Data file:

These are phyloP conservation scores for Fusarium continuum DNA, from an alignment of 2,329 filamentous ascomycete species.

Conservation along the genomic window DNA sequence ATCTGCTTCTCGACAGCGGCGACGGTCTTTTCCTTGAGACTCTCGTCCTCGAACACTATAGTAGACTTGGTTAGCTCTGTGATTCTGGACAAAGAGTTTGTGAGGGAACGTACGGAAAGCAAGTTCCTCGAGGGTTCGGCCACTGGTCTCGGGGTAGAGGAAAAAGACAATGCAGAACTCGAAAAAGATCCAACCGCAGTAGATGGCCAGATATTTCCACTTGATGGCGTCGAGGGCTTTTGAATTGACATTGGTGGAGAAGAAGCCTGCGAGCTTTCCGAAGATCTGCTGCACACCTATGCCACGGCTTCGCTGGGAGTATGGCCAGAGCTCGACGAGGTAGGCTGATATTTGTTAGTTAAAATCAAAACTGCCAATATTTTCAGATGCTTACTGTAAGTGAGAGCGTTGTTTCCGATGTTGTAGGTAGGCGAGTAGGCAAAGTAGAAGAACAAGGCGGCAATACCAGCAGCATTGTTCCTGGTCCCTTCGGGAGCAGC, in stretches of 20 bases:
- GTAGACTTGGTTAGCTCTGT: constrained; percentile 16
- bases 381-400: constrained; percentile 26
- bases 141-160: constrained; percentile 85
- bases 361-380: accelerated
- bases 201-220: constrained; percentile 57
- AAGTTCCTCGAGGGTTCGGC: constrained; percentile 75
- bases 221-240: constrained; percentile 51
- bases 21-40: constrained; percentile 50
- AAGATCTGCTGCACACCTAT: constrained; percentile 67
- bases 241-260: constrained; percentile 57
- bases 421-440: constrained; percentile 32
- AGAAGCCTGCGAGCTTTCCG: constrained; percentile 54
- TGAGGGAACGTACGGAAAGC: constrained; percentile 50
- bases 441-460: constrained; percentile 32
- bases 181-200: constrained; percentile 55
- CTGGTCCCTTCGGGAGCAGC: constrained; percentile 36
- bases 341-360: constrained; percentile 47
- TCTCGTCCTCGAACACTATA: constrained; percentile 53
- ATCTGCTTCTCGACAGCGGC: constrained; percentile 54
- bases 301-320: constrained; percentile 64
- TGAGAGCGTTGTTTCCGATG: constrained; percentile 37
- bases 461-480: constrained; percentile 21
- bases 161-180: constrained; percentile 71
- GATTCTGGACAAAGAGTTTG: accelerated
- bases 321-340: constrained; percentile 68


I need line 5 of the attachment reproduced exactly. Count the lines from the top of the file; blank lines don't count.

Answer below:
- bases 141-160: constrained; percentile 85